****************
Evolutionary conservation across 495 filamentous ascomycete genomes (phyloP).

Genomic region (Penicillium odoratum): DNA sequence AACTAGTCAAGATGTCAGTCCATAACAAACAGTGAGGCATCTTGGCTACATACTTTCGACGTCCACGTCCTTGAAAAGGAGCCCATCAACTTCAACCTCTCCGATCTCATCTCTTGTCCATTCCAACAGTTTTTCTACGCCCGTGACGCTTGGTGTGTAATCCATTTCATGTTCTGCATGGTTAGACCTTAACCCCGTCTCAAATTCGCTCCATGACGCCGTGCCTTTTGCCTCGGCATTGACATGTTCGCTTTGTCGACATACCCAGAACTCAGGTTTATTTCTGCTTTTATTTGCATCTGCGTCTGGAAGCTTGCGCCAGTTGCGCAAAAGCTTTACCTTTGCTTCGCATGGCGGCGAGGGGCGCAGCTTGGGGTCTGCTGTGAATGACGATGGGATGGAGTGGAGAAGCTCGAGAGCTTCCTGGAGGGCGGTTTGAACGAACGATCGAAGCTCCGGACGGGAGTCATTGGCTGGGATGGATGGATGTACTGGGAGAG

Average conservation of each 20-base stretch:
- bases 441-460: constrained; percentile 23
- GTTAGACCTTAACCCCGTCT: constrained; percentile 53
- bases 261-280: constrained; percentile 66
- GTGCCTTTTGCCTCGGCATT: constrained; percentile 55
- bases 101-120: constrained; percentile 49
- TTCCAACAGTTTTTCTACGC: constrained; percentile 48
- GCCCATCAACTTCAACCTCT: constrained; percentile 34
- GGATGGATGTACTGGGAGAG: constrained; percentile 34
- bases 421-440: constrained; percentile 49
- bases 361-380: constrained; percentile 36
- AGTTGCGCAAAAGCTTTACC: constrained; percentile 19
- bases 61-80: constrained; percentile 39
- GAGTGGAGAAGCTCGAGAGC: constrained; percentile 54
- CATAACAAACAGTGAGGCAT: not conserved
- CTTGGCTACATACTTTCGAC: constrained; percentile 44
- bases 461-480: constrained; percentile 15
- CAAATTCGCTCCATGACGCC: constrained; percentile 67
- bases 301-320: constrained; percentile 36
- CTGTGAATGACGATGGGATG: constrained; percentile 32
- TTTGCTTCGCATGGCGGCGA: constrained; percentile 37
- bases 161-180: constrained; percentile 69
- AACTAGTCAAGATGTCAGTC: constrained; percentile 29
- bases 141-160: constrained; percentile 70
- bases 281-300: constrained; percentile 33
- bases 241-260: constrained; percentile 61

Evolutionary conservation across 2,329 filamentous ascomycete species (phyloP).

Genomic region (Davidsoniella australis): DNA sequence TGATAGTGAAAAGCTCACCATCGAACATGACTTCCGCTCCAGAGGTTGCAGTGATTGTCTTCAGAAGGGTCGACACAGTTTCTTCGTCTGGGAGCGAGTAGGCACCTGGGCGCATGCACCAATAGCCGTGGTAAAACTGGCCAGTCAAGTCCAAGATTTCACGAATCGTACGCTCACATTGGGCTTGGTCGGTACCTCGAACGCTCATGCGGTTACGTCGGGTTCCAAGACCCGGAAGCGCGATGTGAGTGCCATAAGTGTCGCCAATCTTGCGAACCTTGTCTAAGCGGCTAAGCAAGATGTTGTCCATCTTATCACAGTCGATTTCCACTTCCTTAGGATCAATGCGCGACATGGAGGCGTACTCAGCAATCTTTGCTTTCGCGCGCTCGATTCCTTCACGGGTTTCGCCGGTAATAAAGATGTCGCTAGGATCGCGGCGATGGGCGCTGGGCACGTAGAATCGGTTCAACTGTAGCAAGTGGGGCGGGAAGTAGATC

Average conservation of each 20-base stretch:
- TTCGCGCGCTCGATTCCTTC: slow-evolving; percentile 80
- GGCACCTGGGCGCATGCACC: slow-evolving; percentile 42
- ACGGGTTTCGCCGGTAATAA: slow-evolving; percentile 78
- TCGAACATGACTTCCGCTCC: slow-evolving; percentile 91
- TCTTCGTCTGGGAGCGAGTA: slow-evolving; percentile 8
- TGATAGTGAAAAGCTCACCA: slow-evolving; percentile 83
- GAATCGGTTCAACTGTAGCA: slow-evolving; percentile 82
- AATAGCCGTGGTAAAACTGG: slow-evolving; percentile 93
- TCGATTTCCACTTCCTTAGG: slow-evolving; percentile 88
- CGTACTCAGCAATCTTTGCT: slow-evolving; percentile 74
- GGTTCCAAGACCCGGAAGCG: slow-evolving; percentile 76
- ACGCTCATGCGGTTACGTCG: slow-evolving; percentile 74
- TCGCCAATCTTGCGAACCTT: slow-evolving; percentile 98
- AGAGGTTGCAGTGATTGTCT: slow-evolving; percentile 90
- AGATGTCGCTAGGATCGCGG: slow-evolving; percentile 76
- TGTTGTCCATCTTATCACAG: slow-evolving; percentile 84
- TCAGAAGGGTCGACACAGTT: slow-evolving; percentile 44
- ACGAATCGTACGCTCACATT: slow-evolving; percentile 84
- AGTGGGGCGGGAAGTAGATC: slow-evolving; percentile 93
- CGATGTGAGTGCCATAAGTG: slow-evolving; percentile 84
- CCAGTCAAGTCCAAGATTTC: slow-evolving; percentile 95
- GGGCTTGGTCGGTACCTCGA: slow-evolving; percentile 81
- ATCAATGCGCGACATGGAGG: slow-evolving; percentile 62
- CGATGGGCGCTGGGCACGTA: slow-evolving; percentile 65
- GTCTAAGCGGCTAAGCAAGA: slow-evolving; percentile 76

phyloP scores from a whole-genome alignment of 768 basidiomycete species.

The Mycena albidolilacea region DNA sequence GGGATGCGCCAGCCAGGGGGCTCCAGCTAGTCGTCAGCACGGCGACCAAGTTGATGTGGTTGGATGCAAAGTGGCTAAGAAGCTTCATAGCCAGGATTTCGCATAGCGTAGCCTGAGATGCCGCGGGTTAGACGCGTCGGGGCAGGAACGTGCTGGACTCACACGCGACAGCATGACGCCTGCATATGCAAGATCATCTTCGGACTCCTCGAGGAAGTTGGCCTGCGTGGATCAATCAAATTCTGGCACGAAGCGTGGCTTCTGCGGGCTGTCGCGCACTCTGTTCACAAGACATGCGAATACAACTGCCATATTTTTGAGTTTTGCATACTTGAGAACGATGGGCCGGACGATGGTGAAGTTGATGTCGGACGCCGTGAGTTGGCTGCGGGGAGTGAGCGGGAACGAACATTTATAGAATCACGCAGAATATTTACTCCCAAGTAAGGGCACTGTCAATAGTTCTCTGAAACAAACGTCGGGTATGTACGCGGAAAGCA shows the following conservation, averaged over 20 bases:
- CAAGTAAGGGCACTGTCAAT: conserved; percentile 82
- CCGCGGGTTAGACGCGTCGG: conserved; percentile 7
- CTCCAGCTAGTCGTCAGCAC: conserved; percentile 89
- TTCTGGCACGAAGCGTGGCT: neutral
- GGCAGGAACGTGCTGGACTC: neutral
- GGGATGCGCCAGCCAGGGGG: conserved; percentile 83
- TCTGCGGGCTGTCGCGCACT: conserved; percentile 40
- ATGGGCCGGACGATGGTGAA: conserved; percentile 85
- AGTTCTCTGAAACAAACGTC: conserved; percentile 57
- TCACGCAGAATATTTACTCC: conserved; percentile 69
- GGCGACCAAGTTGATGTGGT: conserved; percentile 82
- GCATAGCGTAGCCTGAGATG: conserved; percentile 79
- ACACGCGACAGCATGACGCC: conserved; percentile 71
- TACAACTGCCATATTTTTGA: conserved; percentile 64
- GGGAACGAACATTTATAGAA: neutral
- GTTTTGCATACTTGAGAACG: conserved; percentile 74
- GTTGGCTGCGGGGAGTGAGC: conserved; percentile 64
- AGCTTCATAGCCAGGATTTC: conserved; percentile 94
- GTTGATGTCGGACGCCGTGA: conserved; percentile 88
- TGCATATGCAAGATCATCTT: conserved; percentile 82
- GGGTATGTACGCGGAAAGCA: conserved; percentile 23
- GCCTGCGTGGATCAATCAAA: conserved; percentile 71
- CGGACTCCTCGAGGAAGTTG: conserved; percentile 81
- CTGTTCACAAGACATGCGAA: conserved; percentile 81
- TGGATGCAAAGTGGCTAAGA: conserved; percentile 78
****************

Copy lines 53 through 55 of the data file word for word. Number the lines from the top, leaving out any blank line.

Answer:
- GGGCTTGGTCGGTACCTCGA: slow-evolving; percentile 81
- ATCAATGCGCGACATGGAGG: slow-evolving; percentile 62
- CGATGGGCGCTGGGCACGTA: slow-evolving; percentile 65